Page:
I’m a jazz and pop guy through and through. I don’t listen to much classical music. I’m a passionate music lover, just not a particularly deep one, or at least I’m not well-informed about music composed before the 20th century. I can’t read music, so I’m limited in how well I can pick out subtleties in even the music I cherish. With few exceptions, I still have a hard time telling apart certain jazz saxophonists who solo on the same cut. When I write music criticism, which is rare, I always feel like I’m sculpting in clay with broken thumbs. Music is hard enough to write about if you know what you’re hearing—it’s the one art form that you can’t accurately describe in visual or tactile terms; saying that a song feels like summer roses, but woefully inadequate. If you’re like a relative know-nothing like me, it’s near-impossible.
Somehow, despite my limitations, jazz has never seemed daunting but, rather, inviting to me. Go figure. Classical music, however, intimidates me. This lack of comprehension isn’t something I’m proud of. I think the anti-elitist elitism of rockism is idiotic. It’s just a fact—I don’t know classical music. And, as much as I try to be anti-rockist, I find the strident anti-pop tendencies in much of classical music criticism to be just as off-putting.
For reasons unexplainable, however, I’ve been taken by one composer in particular. Half of my classical music collection (okay, okay, about eight CDs total) is taken up by his work. How did this happen? I say the reasons are unexplainable but, actually, I’m going to give it a whirl.
Alex Ross, the New Yorker’s classical music critic, is a writer I read regularly, even though I often don’t know a damn thing he’s talking about. His prose is witty and elegant, giving life to worlds—opera, string-based music, medieval choral work—in which I’m interested in exploring, but for which I don’t have a working map. When he gushes about someone, I pay attention.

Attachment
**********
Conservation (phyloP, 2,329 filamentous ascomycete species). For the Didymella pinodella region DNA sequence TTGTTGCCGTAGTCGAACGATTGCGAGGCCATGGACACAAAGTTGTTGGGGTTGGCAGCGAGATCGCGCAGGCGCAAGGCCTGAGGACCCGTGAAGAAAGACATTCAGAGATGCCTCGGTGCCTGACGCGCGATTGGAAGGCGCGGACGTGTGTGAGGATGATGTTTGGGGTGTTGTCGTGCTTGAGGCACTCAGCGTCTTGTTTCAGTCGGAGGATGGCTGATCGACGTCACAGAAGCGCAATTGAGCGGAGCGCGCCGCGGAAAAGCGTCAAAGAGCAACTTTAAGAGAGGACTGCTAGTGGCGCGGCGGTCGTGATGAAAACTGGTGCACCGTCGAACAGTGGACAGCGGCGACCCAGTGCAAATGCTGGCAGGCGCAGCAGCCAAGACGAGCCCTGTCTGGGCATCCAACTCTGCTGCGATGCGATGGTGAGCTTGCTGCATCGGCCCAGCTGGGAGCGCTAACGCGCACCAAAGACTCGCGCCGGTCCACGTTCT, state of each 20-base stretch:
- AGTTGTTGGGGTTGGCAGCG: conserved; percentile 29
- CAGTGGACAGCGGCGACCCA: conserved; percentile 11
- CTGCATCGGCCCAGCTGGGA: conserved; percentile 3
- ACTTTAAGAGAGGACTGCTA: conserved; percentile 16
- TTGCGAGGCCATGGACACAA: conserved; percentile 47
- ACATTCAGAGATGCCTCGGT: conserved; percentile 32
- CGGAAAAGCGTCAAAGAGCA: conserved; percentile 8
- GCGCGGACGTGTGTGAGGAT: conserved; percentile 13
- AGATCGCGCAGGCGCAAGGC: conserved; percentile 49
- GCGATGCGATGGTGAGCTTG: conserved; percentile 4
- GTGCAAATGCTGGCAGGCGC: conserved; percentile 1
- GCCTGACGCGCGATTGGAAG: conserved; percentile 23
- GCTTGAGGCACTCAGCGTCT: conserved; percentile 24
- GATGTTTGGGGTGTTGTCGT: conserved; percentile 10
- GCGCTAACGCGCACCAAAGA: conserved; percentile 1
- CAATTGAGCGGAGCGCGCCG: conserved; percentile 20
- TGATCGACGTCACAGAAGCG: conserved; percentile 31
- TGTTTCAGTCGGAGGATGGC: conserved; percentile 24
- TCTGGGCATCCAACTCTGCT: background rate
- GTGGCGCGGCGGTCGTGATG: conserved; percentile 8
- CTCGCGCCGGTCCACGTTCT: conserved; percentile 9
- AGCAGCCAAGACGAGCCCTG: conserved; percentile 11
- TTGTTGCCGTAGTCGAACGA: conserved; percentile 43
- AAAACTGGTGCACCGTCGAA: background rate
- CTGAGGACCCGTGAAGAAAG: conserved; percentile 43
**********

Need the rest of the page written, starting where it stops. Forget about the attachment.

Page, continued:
In 2001, he wrote a piece on Argentine composer Osvaldo Golijov’s Passion of St. Mark that dazzled me. The key quote came midway in the piece:
Pasión poses a question: How might Bach have composed if he had been born in Latin America toward the end of the twentieth century? Most likely, he would have steered clear of the late-modernist abstractions of Rihm; every bar of Bach’s output is marked in some way by the airs and dances of his day. His first order of business might have been to learn the mambo. In any case, Golijov’s work begins with a hypnotic montage of Latin sounds: Brazilian shakers and musical bows, conjuring an ancient world; eerie moans from the accordion, representing the voice of God; then the entry of the chorus, braying in Africanized Spanish over batá drums. The listener is thrown into the middle of a Lenten street festival, with three processions of singers converging in an antiphonal clamor.